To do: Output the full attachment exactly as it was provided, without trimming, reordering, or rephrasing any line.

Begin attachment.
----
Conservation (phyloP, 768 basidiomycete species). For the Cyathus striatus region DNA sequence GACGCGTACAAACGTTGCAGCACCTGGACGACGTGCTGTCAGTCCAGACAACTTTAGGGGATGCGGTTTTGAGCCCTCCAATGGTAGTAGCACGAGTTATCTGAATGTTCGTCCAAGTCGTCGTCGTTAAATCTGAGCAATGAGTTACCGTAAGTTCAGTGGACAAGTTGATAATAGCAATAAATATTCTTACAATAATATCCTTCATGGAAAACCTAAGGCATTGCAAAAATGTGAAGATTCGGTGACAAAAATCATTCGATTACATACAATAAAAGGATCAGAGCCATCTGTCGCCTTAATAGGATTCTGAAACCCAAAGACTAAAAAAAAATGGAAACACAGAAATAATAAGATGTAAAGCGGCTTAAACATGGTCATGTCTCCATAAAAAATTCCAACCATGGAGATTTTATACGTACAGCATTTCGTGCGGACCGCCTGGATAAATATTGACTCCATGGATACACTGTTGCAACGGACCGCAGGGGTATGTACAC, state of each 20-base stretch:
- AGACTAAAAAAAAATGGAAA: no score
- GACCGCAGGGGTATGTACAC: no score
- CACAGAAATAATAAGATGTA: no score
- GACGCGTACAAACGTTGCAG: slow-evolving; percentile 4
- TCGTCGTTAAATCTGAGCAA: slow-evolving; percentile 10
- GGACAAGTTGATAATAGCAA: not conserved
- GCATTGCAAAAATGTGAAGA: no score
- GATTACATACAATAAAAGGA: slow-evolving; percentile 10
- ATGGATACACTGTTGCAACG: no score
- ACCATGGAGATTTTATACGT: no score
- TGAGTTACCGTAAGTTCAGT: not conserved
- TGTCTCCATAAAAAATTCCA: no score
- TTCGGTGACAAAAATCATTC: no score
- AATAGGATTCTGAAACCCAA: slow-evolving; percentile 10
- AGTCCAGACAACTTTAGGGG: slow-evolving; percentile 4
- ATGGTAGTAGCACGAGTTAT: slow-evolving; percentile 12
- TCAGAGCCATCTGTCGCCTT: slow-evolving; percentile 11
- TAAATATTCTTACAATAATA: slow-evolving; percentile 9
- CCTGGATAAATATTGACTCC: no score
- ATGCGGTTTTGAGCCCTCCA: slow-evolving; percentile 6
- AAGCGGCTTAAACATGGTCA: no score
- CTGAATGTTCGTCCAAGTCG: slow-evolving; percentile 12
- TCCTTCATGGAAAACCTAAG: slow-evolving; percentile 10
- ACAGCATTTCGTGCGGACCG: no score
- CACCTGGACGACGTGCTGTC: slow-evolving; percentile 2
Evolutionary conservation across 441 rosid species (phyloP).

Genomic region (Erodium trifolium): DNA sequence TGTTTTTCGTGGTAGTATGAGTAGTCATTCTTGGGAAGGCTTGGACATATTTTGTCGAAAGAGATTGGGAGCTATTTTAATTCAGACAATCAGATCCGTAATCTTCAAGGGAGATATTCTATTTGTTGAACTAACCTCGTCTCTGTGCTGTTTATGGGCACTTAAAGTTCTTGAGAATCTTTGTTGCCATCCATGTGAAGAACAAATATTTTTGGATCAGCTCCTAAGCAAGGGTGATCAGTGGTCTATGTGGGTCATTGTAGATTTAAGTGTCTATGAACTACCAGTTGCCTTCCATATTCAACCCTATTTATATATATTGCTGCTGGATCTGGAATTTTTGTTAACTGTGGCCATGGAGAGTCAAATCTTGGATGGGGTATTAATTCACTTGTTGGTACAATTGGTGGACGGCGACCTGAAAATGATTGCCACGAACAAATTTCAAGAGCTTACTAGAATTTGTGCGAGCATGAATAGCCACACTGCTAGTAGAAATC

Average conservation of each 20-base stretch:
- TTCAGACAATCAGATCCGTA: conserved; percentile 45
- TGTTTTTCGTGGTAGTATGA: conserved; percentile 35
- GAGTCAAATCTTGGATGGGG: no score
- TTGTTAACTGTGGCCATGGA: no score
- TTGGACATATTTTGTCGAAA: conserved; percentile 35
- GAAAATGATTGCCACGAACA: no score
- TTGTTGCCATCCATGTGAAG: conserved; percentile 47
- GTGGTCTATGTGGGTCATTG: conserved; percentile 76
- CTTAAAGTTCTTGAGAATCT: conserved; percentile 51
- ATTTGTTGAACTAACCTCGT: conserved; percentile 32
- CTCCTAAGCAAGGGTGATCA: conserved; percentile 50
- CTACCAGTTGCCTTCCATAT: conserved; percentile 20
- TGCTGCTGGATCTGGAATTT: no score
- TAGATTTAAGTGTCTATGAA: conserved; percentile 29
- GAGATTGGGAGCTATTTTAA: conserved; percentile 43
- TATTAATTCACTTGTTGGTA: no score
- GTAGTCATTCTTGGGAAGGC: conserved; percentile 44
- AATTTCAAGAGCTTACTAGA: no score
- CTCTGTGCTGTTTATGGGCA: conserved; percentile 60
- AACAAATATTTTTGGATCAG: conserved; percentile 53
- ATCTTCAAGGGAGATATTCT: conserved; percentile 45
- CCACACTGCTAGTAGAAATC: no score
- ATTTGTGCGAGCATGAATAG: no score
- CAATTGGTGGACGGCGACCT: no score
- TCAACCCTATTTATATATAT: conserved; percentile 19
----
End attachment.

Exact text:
Conservation (phyloP, 768 basidiomycete species). For the Cyathus striatus region DNA sequence GACGCGTACAAACGTTGCAGCACCTGGACGACGTGCTGTCAGTCCAGACAACTTTAGGGGATGCGGTTTTGAGCCCTCCAATGGTAGTAGCACGAGTTATCTGAATGTTCGTCCAAGTCGTCGTCGTTAAATCTGAGCAATGAGTTACCGTAAGTTCAGTGGACAAGTTGATAATAGCAATAAATATTCTTACAATAATATCCTTCATGGAAAACCTAAGGCATTGCAAAAATGTGAAGATTCGGTGACAAAAATCATTCGATTACATACAATAAAAGGATCAGAGCCATCTGTCGCCTTAATAGGATTCTGAAACCCAAAGACTAAAAAAAAATGGAAACACAGAAATAATAAGATGTAAAGCGGCTTAAACATGGTCATGTCTCCATAAAAAATTCCAACCATGGAGATTTTATACGTACAGCATTTCGTGCGGACCGCCTGGATAAATATTGACTCCATGGATACACTGTTGCAACGGACCGCAGGGGTATGTACAC, state of each 20-base stretch:
- AGACTAAAAAAAAATGGAAA: no score
- GACCGCAGGGGTATGTACAC: no score
- CACAGAAATAATAAGATGTA: no score
- GACGCGTACAAACGTTGCAG: slow-evolving; percentile 4
- TCGTCGTTAAATCTGAGCAA: slow-evolving; percentile 10
- GGACAAGTTGATAATAGCAA: not conserved
- GCATTGCAAAAATGTGAAGA: no score
- GATTACATACAATAAAAGGA: slow-evolving; percentile 10
- ATGGATACACTGTTGCAACG: no score
- ACCATGGAGATTTTATACGT: no score
- TGAGTTACCGTAAGTTCAGT: not conserved
- TGTCTCCATAAAAAATTCCA: no score
- TTCGGTGACAAAAATCATTC: no score
- AATAGGATTCTGAAACCCAA: slow-evolving; percentile 10
- AGTCCAGACAACTTTAGGGG: slow-evolving; percentile 4
- ATGGTAGTAGCACGAGTTAT: slow-evolving; percentile 12
- TCAGAGCCATCTGTCGCCTT: slow-evolving; percentile 11
- TAAATATTCTTACAATAATA: slow-evolving; percentile 9
- CCTGGATAAATATTGACTCC: no score
- ATGCGGTTTTGAGCCCTCCA: slow-evolving; percentile 6
- AAGCGGCTTAAACATGGTCA: no score
- CTGAATGTTCGTCCAAGTCG: slow-evolving; percentile 12
- TCCTTCATGGAAAACCTAAG: slow-evolving; percentile 10
- ACAGCATTTCGTGCGGACCG: no score
- CACCTGGACGACGTGCTGTC: slow-evolving; percentile 2
Evolutionary conservation across 441 rosid species (phyloP).

Genomic region (Erodium trifolium): DNA sequence TGTTTTTCGTGGTAGTATGAGTAGTCATTCTTGGGAAGGCTTGGACATATTTTGTCGAAAGAGATTGGGAGCTATTTTAATTCAGACAATCAGATCCGTAATCTTCAAGGGAGATATTCTATTTGTTGAACTAACCTCGTCTCTGTGCTGTTTATGGGCACTTAAAGTTCTTGAGAATCTTTGTTGCCATCCATGTGAAGAACAAATATTTTTGGATCAGCTCCTAAGCAAGGGTGATCAGTGGTCTATGTGGGTCATTGTAGATTTAAGTGTCTATGAACTACCAGTTGCCTTCCATATTCAACCCTATTTATATATATTGCTGCTGGATCTGGAATTTTTGTTAACTGTGGCCATGGAGAGTCAAATCTTGGATGGGGTATTAATTCACTTGTTGGTACAATTGGTGGACGGCGACCTGAAAATGATTGCCACGAACAAATTTCAAGAGCTTACTAGAATTTGTGCGAGCATGAATAGCCACACTGCTAGTAGAAATC

Average conservation of each 20-base stretch:
- TTCAGACAATCAGATCCGTA: conserved; percentile 45
- TGTTTTTCGTGGTAGTATGA: conserved; percentile 35
- GAGTCAAATCTTGGATGGGG: no score
- TTGTTAACTGTGGCCATGGA: no score
- TTGGACATATTTTGTCGAAA: conserved; percentile 35
- GAAAATGATTGCCACGAACA: no score
- TTGTTGCCATCCATGTGAAG: conserved; percentile 47
- GTGGTCTATGTGGGTCATTG: conserved; percentile 76
- CTTAAAGTTCTTGAGAATCT: conserved; percentile 51
- ATTTGTTGAACTAACCTCGT: conserved; percentile 32
- CTCCTAAGCAAGGGTGATCA: conserved; percentile 50
- CTACCAGTTGCCTTCCATAT: conserved; percentile 20
- TGCTGCTGGATCTGGAATTT: no score
- TAGATTTAAGTGTCTATGAA: conserved; percentile 29
- GAGATTGGGAGCTATTTTAA: conserved; percentile 43
- TATTAATTCACTTGTTGGTA: no score
- GTAGTCATTCTTGGGAAGGC: conserved; percentile 44
- AATTTCAAGAGCTTACTAGA: no score
- CTCTGTGCTGTTTATGGGCA: conserved; percentile 60
- AACAAATATTTTTGGATCAG: conserved; percentile 53
- ATCTTCAAGGGAGATATTCT: conserved; percentile 45
- CCACACTGCTAGTAGAAATC: no score
- ATTTGTGCGAGCATGAATAG: no score
- CAATTGGTGGACGGCGACCT: no score
- TCAACCCTATTTATATATAT: conserved; percentile 19